July 2013

Thu
11
Twitter Chat: Local Favorites
6:00 PM - 7:00 PM @ Online
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Twitter Chat: Local Favorites
Thursday, July 11th
6:00 PM - 7:00 PM
Online, Free

Local produce, local bread, local cheese - come and share your stories of the local artisans and products you most enjoy. We'll chat about how you find great local products and how to support those that produce them. Follow #wfmdish to join the conversation from 6:00 pm - 7:00 pm CST.

Thu
25
Twitter Chat: Summer Parties
6:00 PM - 7:00 PM @ Online
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Twitter Chat: Summer Parties
Thursday, July 25th
6:00 PM - 7:00 PM
Online, Free

Before summer fades into fall, be sure to make time for one last summer hurrah - or maybe even two or three. Let's chat about your favorite dishes, entertaining tips, and libations for sending summer off just right. Follow #WFMdish to join the conversation from 6:00 pm - 7:00 pm CST.

Events At Nearby Stores

ONE Day Sale: Tulips
Friday, March 6th
8:00 AM - 10:00 PM
Whole Foods Market San Mateo,

...while supplies last!

...while supplies last!

December 1: National Pie Day
Tuesday, December 1st
12:00 AM
Whole Foods Market San Mateo Bakery,

December 1: National Pie Day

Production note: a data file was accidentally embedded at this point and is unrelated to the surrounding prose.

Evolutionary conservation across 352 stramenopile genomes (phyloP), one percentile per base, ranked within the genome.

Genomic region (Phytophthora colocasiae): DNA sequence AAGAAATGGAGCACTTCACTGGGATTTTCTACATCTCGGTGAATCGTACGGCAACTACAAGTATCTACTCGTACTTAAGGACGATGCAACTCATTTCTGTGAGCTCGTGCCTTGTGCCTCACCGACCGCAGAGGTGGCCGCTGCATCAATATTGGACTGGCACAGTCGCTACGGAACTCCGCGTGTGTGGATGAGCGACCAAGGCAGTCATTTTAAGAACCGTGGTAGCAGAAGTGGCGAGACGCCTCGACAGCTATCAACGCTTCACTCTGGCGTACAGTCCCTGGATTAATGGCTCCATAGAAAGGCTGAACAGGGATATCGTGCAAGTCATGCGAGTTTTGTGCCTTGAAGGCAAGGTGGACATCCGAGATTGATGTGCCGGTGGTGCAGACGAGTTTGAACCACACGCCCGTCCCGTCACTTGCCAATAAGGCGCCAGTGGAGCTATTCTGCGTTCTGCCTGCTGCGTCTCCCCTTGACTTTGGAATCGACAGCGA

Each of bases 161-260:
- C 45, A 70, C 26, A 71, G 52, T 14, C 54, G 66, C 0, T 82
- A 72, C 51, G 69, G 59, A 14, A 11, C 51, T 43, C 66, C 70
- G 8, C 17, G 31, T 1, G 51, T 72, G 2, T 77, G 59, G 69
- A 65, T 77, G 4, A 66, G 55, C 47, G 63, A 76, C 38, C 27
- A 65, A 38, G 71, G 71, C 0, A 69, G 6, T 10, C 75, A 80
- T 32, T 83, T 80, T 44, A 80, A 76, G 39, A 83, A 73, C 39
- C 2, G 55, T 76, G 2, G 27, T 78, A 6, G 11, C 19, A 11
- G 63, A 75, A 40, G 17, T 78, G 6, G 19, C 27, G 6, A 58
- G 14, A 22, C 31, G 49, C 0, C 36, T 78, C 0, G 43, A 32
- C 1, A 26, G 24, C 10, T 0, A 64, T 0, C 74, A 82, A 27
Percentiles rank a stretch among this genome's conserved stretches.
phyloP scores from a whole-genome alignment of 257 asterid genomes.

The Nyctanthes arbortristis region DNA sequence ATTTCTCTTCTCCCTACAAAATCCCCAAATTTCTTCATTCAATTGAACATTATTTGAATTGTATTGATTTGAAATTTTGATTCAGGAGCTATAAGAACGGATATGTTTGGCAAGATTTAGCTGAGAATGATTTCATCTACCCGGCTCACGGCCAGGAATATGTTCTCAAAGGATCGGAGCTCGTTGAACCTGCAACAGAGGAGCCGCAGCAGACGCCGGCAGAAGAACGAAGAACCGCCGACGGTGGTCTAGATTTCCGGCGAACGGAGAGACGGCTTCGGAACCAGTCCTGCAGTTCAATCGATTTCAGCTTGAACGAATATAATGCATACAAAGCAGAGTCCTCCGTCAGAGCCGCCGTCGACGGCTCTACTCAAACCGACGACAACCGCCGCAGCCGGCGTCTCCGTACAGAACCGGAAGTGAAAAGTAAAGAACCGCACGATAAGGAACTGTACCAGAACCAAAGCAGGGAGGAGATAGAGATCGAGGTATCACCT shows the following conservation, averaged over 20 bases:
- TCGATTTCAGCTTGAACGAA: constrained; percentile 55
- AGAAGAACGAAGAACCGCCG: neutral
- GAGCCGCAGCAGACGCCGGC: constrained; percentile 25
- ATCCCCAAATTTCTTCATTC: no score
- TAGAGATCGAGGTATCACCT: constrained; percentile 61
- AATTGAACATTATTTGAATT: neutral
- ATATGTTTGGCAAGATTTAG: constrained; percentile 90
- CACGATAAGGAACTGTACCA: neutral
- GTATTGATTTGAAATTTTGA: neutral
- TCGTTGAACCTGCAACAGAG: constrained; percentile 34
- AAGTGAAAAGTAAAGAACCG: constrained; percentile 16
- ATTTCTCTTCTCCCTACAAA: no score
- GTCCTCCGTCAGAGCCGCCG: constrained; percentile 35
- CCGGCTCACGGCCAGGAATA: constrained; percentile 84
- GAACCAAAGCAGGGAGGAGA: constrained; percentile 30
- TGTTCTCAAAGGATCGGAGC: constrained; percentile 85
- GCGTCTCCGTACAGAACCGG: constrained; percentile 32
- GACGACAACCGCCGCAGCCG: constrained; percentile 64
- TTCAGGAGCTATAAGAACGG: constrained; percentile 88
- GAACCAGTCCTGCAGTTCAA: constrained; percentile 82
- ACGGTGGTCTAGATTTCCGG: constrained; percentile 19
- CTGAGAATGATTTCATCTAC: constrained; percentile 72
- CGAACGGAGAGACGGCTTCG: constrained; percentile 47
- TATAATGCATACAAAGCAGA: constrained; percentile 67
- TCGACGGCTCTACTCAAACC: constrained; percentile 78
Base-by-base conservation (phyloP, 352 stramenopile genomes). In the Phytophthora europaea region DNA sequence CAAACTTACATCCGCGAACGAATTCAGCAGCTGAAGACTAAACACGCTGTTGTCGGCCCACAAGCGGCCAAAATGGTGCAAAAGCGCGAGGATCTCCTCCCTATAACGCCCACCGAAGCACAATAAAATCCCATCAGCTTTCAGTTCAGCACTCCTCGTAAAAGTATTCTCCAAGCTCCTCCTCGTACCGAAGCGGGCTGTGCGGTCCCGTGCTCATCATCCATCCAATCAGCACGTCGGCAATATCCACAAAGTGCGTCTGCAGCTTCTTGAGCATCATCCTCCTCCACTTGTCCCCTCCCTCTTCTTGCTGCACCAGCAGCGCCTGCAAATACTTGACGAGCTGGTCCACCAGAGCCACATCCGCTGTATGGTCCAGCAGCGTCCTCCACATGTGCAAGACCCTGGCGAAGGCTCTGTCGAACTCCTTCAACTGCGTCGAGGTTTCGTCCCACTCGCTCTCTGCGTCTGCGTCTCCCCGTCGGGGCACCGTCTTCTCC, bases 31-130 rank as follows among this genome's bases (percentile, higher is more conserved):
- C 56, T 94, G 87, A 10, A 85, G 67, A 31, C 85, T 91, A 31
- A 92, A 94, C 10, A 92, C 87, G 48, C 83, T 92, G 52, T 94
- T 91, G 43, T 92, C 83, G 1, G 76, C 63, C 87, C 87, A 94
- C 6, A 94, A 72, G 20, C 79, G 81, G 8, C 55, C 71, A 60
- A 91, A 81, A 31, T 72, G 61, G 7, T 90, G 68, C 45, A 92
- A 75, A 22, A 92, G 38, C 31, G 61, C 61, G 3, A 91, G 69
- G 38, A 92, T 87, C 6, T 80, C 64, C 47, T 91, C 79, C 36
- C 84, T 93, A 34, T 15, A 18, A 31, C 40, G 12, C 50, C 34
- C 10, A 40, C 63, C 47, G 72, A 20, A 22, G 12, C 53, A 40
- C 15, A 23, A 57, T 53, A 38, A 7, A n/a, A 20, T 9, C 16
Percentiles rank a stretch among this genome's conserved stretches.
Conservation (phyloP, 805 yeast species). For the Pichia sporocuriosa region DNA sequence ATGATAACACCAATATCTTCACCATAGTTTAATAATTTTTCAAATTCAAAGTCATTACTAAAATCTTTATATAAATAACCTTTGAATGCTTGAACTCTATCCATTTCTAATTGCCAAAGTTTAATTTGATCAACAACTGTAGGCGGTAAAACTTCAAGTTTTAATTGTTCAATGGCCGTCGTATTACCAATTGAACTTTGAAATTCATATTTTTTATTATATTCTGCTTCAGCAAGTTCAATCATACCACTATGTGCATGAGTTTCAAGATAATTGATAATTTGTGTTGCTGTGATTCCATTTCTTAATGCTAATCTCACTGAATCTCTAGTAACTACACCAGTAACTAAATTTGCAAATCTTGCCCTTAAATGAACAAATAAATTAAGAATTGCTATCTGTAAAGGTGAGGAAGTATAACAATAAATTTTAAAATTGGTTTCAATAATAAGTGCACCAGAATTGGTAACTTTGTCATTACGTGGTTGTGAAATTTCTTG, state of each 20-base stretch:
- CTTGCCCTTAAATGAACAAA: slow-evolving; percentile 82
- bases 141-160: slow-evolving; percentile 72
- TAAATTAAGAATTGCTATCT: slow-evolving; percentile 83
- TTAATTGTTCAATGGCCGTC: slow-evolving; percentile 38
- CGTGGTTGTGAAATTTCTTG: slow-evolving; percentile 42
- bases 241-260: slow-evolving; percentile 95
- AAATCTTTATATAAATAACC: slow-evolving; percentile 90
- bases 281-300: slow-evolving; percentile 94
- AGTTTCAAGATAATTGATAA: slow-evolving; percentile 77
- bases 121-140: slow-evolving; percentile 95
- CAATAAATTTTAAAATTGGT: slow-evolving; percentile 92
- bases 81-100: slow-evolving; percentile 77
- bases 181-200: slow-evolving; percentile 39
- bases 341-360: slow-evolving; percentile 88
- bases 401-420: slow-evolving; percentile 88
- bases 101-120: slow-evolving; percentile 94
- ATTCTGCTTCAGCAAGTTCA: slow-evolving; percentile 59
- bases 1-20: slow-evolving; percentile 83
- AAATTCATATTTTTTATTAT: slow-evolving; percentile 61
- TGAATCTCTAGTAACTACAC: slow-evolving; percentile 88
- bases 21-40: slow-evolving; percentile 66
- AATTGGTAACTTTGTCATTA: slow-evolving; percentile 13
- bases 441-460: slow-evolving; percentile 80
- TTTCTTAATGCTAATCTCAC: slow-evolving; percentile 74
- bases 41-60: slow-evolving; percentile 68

Today celebrates a different kind of piety - December 1 is National Pie Day!

Is there a more fabulously festive way to kickstart December, THE month of holiday baking, than indulging in pie all day long? We think not, so strap on your apron and get bakin'!

Pie originally came to be out of necessity. During ancient times, soldiers and travelers needed a safe, easy way to transport enough food to sustain them for long periods of time without worrying about it spoiling. Wrapping meat, cheeses or even a honey filling in an early form of pastry, made using flour, water and fat, proved a handy way to get their meals on the run.

December 10: National Lager Day
Thursday, December 10th
12:00 AM
Whole Foods Market San Mateo Specialty Department,

December 10: National Lager Day

Raise a glass - December 10 is National Lager Day!

Despite being the most popular type of beer in the world, lager is a relative newcomer to the beer scene when compared with ale.

Ale uses the strain of yeast that ferments at the surface of the fermenting vessel (Saccharomyces cerevisiae), which was also the original strain used to produce beer in ancient Babylon more than 5,000 years ago.

Lager uses the strain of yeast that ferments at the bottom of the fermenting vessel for longer periods of time and in colder temperatures (Saccharomyces uvarum). In medieval Bavaria, brewers noticed that their beer continued to ferment when stored in caves during the long winter. This resulted in lagerbier or German for “beer brewed for keeping.”

The actual strain of yeast wouldn’t be identified by scientists until the 19th century, about the same time that German immigrants introduced the United States to lager-style beer. Thus the American Lager was born, and American breweries never looked back.

Helped along by its crisp taste and smooth finish, lager has come a long way in a relatively short period of time. Whether downing a frosty pint, pairing a glass with a plate of buffalo wings or pouring a can into a recipe for beer battered fish, raise a glass to the unicellular organism that made it all possible.

Hip hip hooray for Saccharomyces uvarum!